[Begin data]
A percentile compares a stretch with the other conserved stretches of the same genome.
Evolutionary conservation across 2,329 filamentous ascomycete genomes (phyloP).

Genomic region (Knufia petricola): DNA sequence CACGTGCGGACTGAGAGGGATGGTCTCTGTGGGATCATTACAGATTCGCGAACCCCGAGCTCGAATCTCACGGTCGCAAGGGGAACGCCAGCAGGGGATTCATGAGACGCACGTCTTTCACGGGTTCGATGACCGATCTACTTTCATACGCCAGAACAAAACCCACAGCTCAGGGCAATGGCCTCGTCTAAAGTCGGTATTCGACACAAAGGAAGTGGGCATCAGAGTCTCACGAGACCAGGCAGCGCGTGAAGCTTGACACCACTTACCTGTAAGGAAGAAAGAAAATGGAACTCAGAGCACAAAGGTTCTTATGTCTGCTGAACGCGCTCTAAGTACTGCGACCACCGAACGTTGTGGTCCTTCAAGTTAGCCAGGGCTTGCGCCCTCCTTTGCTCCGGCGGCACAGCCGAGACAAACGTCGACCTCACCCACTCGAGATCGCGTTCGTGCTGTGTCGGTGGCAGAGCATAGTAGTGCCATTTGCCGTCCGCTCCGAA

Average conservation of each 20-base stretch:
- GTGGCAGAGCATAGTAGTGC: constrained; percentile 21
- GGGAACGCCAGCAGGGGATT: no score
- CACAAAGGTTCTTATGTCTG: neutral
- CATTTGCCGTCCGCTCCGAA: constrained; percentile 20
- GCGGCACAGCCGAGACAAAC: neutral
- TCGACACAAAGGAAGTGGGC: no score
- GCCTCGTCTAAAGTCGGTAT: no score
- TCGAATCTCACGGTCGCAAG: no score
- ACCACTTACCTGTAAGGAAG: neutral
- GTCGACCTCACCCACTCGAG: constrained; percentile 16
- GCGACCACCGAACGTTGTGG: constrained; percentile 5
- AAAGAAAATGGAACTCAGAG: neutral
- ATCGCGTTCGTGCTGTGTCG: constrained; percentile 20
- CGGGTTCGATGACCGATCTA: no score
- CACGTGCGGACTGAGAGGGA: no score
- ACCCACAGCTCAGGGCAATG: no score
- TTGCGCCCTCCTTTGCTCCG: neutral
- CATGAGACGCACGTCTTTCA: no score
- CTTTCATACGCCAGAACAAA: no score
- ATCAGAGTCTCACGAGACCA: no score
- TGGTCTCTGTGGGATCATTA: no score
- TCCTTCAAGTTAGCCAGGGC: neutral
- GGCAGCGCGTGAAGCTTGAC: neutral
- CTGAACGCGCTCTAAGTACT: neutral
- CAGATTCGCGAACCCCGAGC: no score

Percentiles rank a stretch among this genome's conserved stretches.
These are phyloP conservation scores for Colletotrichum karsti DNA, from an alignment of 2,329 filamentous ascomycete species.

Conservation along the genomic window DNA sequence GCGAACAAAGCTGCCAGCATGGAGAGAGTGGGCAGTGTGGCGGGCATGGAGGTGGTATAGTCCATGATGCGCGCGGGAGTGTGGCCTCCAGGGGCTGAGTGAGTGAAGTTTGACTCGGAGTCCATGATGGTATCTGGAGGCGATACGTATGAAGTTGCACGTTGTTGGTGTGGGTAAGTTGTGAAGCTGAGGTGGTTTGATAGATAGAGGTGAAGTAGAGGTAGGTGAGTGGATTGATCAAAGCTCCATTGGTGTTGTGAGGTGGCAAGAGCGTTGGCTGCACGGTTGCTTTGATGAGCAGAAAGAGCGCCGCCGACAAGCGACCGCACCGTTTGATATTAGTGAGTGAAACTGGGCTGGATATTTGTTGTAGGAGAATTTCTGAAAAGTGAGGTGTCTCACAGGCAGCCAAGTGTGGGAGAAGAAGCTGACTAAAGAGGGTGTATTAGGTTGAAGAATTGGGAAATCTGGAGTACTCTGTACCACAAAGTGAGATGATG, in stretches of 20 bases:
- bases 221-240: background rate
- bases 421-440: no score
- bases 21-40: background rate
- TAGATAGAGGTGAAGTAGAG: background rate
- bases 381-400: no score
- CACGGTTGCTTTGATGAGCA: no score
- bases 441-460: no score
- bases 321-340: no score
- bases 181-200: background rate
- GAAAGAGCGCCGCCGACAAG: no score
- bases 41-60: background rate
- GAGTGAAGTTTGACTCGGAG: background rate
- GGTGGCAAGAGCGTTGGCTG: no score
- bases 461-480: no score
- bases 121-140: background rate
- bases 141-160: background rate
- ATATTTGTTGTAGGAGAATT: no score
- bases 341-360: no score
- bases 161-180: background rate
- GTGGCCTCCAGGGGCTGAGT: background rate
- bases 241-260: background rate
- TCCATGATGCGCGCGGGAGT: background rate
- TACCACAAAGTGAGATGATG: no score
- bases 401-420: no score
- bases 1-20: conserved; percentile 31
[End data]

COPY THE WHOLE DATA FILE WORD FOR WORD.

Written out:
A percentile compares a stretch with the other conserved stretches of the same genome.
Evolutionary conservation across 2,329 filamentous ascomycete genomes (phyloP).

Genomic region (Knufia petricola): DNA sequence CACGTGCGGACTGAGAGGGATGGTCTCTGTGGGATCATTACAGATTCGCGAACCCCGAGCTCGAATCTCACGGTCGCAAGGGGAACGCCAGCAGGGGATTCATGAGACGCACGTCTTTCACGGGTTCGATGACCGATCTACTTTCATACGCCAGAACAAAACCCACAGCTCAGGGCAATGGCCTCGTCTAAAGTCGGTATTCGACACAAAGGAAGTGGGCATCAGAGTCTCACGAGACCAGGCAGCGCGTGAAGCTTGACACCACTTACCTGTAAGGAAGAAAGAAAATGGAACTCAGAGCACAAAGGTTCTTATGTCTGCTGAACGCGCTCTAAGTACTGCGACCACCGAACGTTGTGGTCCTTCAAGTTAGCCAGGGCTTGCGCCCTCCTTTGCTCCGGCGGCACAGCCGAGACAAACGTCGACCTCACCCACTCGAGATCGCGTTCGTGCTGTGTCGGTGGCAGAGCATAGTAGTGCCATTTGCCGTCCGCTCCGAA

Average conservation of each 20-base stretch:
- GTGGCAGAGCATAGTAGTGC: constrained; percentile 21
- GGGAACGCCAGCAGGGGATT: no score
- CACAAAGGTTCTTATGTCTG: neutral
- CATTTGCCGTCCGCTCCGAA: constrained; percentile 20
- GCGGCACAGCCGAGACAAAC: neutral
- TCGACACAAAGGAAGTGGGC: no score
- GCCTCGTCTAAAGTCGGTAT: no score
- TCGAATCTCACGGTCGCAAG: no score
- ACCACTTACCTGTAAGGAAG: neutral
- GTCGACCTCACCCACTCGAG: constrained; percentile 16
- GCGACCACCGAACGTTGTGG: constrained; percentile 5
- AAAGAAAATGGAACTCAGAG: neutral
- ATCGCGTTCGTGCTGTGTCG: constrained; percentile 20
- CGGGTTCGATGACCGATCTA: no score
- CACGTGCGGACTGAGAGGGA: no score
- ACCCACAGCTCAGGGCAATG: no score
- TTGCGCCCTCCTTTGCTCCG: neutral
- CATGAGACGCACGTCTTTCA: no score
- CTTTCATACGCCAGAACAAA: no score
- ATCAGAGTCTCACGAGACCA: no score
- TGGTCTCTGTGGGATCATTA: no score
- TCCTTCAAGTTAGCCAGGGC: neutral
- GGCAGCGCGTGAAGCTTGAC: neutral
- CTGAACGCGCTCTAAGTACT: neutral
- CAGATTCGCGAACCCCGAGC: no score

Percentiles rank a stretch among this genome's conserved stretches.
These are phyloP conservation scores for Colletotrichum karsti DNA, from an alignment of 2,329 filamentous ascomycete species.

Conservation along the genomic window DNA sequence GCGAACAAAGCTGCCAGCATGGAGAGAGTGGGCAGTGTGGCGGGCATGGAGGTGGTATAGTCCATGATGCGCGCGGGAGTGTGGCCTCCAGGGGCTGAGTGAGTGAAGTTTGACTCGGAGTCCATGATGGTATCTGGAGGCGATACGTATGAAGTTGCACGTTGTTGGTGTGGGTAAGTTGTGAAGCTGAGGTGGTTTGATAGATAGAGGTGAAGTAGAGGTAGGTGAGTGGATTGATCAAAGCTCCATTGGTGTTGTGAGGTGGCAAGAGCGTTGGCTGCACGGTTGCTTTGATGAGCAGAAAGAGCGCCGCCGACAAGCGACCGCACCGTTTGATATTAGTGAGTGAAACTGGGCTGGATATTTGTTGTAGGAGAATTTCTGAAAAGTGAGGTGTCTCACAGGCAGCCAAGTGTGGGAGAAGAAGCTGACTAAAGAGGGTGTATTAGGTTGAAGAATTGGGAAATCTGGAGTACTCTGTACCACAAAGTGAGATGATG, in stretches of 20 bases:
- bases 221-240: background rate
- bases 421-440: no score
- bases 21-40: background rate
- TAGATAGAGGTGAAGTAGAG: background rate
- bases 381-400: no score
- CACGGTTGCTTTGATGAGCA: no score
- bases 441-460: no score
- bases 321-340: no score
- bases 181-200: background rate
- GAAAGAGCGCCGCCGACAAG: no score
- bases 41-60: background rate
- GAGTGAAGTTTGACTCGGAG: background rate
- GGTGGCAAGAGCGTTGGCTG: no score
- bases 461-480: no score
- bases 121-140: background rate
- bases 141-160: background rate
- ATATTTGTTGTAGGAGAATT: no score
- bases 341-360: no score
- bases 161-180: background rate
- GTGGCCTCCAGGGGCTGAGT: background rate
- bases 241-260: background rate
- TCCATGATGCGCGCGGGAGT: background rate
- TACCACAAAGTGAGATGATG: no score
- bases 401-420: no score
- bases 1-20: conserved; percentile 31